Investors in Delaware Statutory Trusts (DSTs) should be aware of the tax implications in various scenarios, including income and capital gains, depreciation, cost basis, and future 1031 exchanges.

A DST structured to qualify as an “investment trust” under Revenue Ruling 2004-86 is recognized by the IRS as a qualified replacement real estate property for Section 1031. Accordingly, a DST is a “grantor trust” that is disregarded for tax purposes, and thereby investors acquiring a fractional interest in a DST are “beneficial interest owners” acquiring a qualified replacement real estate asset for Sec. 1031 despite owning less than 100% of the DST’s property interest. Beneficial owners are treated as having a direct interest in an allocable proportionate share of DST’s real estate and other assets, liabilities, income, deductions, credits, and distributions.

DST Tax Reporting

Here is a detailed explanation of how to report your proportionate share of DST income and expenses on your annual income tax return:
Income & expenses

DST investors own a beneficial interest in an investment trust, which owns a direct fee simple interest in the real estate, and not a partnership interest nor an interest in a corporation. Partnerships and corporations annually issue to their partners or investors Schedule K-1s or Form 1099s that present to each investor their respective distributions, income, deductions, and other tax reporting information. Instead, DSTs annually issue grantor trust letters to their beneficial interest owners. The format of the grantor trust letters may vary among DST sponsors because there is no set format required by the IRS. However, the grantor trust letter should provide the beneficial owner an operating statement detailing their share of rental income and expenses. In some cases, the cash flow income received from the investment may be reported on a substitute Form 1099 and the interest expense reported on a Form 1098. In any case, the investor’s share of income and expenses should in turn be reported on IRS Schedule E of the investor’s annual income tax return or IRS Form 1040. This is similar to the reporting of income and expenses from a single ownership rental property.

At times, a DST’s taxable rental income may exceed the distributions received due to “phantom income” events. One reason for such a phantom income is rents received from tenants in advance. Phantom income may also arise if the DST loan is amortized or if the DST property is cash flowing but cash is insufficient to make distributions. For instance, a DST mortgage lender’s loan terms may provide for suspension of cash distributions (cash traps) upon the occurrence of certain events. In such an instance, the grantor trust letter may report rental income despite the suspension of distributions.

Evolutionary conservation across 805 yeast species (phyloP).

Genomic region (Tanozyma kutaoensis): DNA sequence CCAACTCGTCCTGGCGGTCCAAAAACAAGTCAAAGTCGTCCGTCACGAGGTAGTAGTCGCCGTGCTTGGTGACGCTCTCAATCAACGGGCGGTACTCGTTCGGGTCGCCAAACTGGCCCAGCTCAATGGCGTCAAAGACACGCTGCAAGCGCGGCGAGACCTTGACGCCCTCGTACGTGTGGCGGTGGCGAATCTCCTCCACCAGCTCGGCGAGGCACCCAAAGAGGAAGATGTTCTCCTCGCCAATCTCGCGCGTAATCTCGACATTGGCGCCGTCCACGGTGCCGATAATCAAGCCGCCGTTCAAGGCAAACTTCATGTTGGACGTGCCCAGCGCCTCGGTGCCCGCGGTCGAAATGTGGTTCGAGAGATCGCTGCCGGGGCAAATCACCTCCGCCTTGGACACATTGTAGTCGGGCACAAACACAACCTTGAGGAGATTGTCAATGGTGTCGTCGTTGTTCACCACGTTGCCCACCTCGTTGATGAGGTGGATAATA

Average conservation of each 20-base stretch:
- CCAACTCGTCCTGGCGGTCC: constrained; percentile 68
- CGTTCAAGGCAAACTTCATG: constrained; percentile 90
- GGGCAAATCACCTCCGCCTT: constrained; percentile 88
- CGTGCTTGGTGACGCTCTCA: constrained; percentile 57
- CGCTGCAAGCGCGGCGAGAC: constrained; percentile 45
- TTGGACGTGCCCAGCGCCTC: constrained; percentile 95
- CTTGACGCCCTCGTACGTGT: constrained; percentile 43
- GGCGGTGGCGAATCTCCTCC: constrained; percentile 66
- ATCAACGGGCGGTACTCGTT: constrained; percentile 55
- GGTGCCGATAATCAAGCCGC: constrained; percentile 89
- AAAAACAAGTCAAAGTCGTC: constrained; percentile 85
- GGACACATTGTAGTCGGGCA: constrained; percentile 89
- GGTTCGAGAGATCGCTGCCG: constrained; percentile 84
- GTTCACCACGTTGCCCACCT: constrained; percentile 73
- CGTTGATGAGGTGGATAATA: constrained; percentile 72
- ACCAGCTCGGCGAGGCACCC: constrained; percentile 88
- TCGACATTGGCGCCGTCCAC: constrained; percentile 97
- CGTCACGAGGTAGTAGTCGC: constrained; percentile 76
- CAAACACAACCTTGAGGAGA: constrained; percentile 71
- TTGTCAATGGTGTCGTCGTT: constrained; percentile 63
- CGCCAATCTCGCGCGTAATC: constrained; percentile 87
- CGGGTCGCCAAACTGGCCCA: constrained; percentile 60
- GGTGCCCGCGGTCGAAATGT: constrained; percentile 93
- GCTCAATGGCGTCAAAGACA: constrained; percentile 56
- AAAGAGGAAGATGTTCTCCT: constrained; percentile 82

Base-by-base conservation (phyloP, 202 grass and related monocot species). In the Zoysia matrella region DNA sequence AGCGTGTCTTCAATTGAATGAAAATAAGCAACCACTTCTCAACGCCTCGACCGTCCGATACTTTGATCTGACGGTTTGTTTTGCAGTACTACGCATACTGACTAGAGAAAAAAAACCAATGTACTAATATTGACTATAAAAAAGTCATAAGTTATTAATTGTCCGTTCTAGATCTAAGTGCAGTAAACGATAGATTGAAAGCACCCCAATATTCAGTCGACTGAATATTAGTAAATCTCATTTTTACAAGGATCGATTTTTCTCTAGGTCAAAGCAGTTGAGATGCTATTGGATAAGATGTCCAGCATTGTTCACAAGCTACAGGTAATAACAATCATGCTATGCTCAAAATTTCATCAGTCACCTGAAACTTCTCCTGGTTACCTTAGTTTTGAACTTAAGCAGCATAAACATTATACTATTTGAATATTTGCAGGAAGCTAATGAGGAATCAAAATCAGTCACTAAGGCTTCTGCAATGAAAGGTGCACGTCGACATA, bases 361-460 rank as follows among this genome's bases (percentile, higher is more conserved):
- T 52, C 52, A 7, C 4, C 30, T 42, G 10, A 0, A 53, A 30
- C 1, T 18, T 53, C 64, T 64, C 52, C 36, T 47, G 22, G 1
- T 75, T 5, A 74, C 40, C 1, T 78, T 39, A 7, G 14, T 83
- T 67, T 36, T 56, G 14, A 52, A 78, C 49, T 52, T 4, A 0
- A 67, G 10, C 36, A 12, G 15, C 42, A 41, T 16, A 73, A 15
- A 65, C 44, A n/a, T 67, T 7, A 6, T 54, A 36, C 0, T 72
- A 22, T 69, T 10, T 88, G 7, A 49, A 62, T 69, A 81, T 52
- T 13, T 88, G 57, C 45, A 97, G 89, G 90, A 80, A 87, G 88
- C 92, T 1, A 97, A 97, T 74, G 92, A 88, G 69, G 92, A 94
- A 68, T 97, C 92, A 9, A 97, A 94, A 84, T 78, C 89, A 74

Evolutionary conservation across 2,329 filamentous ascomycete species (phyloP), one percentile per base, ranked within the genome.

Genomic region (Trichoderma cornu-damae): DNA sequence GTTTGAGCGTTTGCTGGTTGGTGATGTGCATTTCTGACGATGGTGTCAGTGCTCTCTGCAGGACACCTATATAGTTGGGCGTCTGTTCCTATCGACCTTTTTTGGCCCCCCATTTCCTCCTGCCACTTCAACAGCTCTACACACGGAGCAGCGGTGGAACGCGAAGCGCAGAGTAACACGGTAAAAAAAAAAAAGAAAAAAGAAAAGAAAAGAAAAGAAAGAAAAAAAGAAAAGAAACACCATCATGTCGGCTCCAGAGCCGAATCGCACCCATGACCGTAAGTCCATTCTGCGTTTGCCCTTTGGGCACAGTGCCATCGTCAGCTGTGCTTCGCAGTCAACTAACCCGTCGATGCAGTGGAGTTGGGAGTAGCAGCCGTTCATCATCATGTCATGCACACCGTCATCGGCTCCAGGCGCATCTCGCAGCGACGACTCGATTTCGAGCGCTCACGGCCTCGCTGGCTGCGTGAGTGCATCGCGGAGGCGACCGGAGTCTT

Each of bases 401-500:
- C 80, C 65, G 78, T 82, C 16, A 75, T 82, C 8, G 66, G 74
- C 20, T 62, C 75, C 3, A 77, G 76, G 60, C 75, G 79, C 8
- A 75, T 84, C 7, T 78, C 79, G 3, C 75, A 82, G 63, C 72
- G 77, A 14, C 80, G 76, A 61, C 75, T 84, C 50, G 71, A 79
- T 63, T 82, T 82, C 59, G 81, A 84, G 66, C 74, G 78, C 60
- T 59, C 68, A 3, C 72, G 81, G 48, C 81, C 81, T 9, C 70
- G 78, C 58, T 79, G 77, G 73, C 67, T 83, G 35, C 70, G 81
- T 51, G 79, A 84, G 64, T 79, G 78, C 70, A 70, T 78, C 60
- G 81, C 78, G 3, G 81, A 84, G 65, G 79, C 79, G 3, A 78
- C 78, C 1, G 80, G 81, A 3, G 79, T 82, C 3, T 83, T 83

The grantor trust letter will also include the beneficial interest owner’s share of the DST’s business interest expense. Investors should consult with their tax professionals due to the business interest expense limitation brought on by the Tax Cuts and Jobs Act’s expansion of IRC Section 163(j).

Multi-State DST Properties

DSTs comprised of properties located in more than one state may pose additional state reporting filings for each state in which properties are located, dependent upon an investor’s state of residency and the amount of income allocated to the state the property is located after deductions for depreciation and other expenses. In some cases, the net adjusted taxable income may be lower than the state filing requirements due to standard deductions and personal exemptions allowed by the state.

Depreciation Deductions

An investor will not find depreciation on the grantor trust letter because depreciation calculations are investor dependent. When a DST investment is used as a replacement property in a 1031 exchange, while the capital gain is not recognized, the investor’s adjusted cost basis from the relinquished property must be carried forward to the new DST property interest. In most cases, the carried over basis will continue to be depreciated under the same straight-line depreciation schedule and the same reminding useful life as it was reported for the replacement property on IRS Form 4562, Depreciation and Amortization.

If the DST properties purchased have a greater value, which is the case if there was an increase in the amount of replacement DST debt over the amount of relinquished property debt in the exchange, this increase in value or debt becomes a new tax basis.  The new additional tax basis must be depreciated on a straight-line basis over a new useful life schedule of 27.5 years for a residential property DST or a new useful life schedule of 39 years for a commercial property DST.

Accordingly, unlike a partnership’s Schedule K-1, an investor’s basis information is typically not found in the grantor trust letter. However, information in the grantor trust letter should be provided to help allocate an investor’s acquisition price of the beneficial ownership interest in the DST between non-depreciable land and depreciable building.

Tax Treatment of Future 1031 Exchanges

There is no limit to the number of 1031 exchanges an investor can complete. If a DST investment is successful and the property is sold for a profit, the sale proceeds can be reinvested in another DST offering to extend tax benefits.


While DST syndications are 20 years old and the volume of DST syndications has expanded, many tax practitioners are still not familiar with DSTs and grantor trust letters. Through proactive communication with DST sponsors and professional advisors, beneficial interest owners can navigate the complexities of DST investments effectively and optimize their tax strategies for long-term success.